One of the earliest known examples of math homework

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Math on the go.

It’s stuff like this that makes me love archaeology. Turns out, we can trace the concept of math homework back to at least 2300 B.C.E., in ancient Mesopotamia.

In the early 20th century, German researchers found several clay tablets at the site ofŠuruppak. (Today, that’s basically the Iraqi city of Tell Fara.) Some of the tablets appear to be the remains of math instruction, including two different tablets that are working the same story problem…

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“Should We Clone Neanderthals?”

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Hot genes to clone!

That’s the provocative title of an article in this month’s Archaeology magazine exploring the scientific, legal, and ethical considerations involved. Extensive information about the Neanderthal genetic code is available, and the technologic problems can apparently be overcome. Questions remain about how the process might best be accomplished, and whether it should be done at all.

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Scientists Find Evidence Of First Human Occupation In Australia

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Evidence of what could be Australia’s earliest human occupation has been found on the fringe of desert in the country’s remote northwest, archaeologists said Tuesday.

Peter Veth, of the Australian National University, said an artifact dated at between 45,000 and 50,000 years old found near the shores of Lake Gregory could be the start of a 25-year study into Australia’s first humans.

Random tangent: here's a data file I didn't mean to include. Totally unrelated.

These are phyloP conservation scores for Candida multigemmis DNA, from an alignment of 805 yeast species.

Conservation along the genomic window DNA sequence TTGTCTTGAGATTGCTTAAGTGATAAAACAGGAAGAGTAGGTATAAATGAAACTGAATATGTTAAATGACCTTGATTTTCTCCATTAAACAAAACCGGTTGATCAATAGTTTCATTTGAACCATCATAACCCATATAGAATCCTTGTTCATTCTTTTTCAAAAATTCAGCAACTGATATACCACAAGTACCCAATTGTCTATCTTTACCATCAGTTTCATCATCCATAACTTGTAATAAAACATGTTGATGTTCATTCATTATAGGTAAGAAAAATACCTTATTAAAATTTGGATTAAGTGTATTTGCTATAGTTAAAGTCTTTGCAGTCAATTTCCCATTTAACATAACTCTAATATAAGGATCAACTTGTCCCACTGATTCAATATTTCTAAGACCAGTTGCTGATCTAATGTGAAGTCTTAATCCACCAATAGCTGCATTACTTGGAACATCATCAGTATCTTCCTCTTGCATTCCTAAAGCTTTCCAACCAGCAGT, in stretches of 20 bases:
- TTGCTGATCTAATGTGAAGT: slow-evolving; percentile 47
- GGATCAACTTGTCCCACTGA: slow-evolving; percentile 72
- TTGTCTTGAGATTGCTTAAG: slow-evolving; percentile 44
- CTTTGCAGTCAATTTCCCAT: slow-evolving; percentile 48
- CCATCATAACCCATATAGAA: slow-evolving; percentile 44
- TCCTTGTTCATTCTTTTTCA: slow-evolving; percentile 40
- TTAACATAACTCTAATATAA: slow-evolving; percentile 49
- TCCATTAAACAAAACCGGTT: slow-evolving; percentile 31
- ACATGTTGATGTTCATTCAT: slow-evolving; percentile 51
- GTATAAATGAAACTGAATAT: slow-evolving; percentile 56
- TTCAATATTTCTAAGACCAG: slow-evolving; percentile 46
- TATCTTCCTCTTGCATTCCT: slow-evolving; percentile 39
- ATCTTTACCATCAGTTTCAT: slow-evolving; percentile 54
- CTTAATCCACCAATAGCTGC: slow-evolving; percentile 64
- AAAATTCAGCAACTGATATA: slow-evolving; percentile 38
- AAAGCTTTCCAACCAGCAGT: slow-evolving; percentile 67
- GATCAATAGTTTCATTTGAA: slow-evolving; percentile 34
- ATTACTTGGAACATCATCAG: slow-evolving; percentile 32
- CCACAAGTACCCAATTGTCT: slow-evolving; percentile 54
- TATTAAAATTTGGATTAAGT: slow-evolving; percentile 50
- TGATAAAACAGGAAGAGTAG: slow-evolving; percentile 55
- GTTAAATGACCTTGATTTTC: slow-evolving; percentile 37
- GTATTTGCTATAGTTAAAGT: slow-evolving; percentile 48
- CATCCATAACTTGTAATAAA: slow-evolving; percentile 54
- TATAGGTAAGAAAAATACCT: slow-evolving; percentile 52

“This is the first evidence of human activity … in the arid northwest of the continent which can be dated to a time before the last great Ice Age,” he said in a statement.

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Heart Disease Found in Egyptian Mummies

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This image shows the mummy of Esankh, male, Third Intermediate Period (1070-712 BCE), undergoing CT scanning.

Hardening of the arteries has been detected in Egyptian mummies, some as old as 3,500 years, suggesting that the factors causing heart attack and stroke are not only modern ones; they afflicted ancient people, too.

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Skeleton Found At Roman Site In Britain Mystifies Archaeologists

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A skeleton, found at one of the most important, but least understood, Roman sites in Britain is puzzling experts from The University of Nottingham.

A skeleton, found at one of the most important, but least understood, Roman sites in Britain is puzzling experts from The University of Nottingham.

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Oldest Evidence Of Leprosy Found In India

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A new meaning to “back to the bible”

A biological anthropologist from Appalachian State University working with an undergraduate student from Appalachian, an evolutionary biologist from UNC Greensboro, and a team of archaeologists from Deccan College (Pune, India) recently reported analysis of a 4000-year-old skeleton from India bearing evidence of leprosy.

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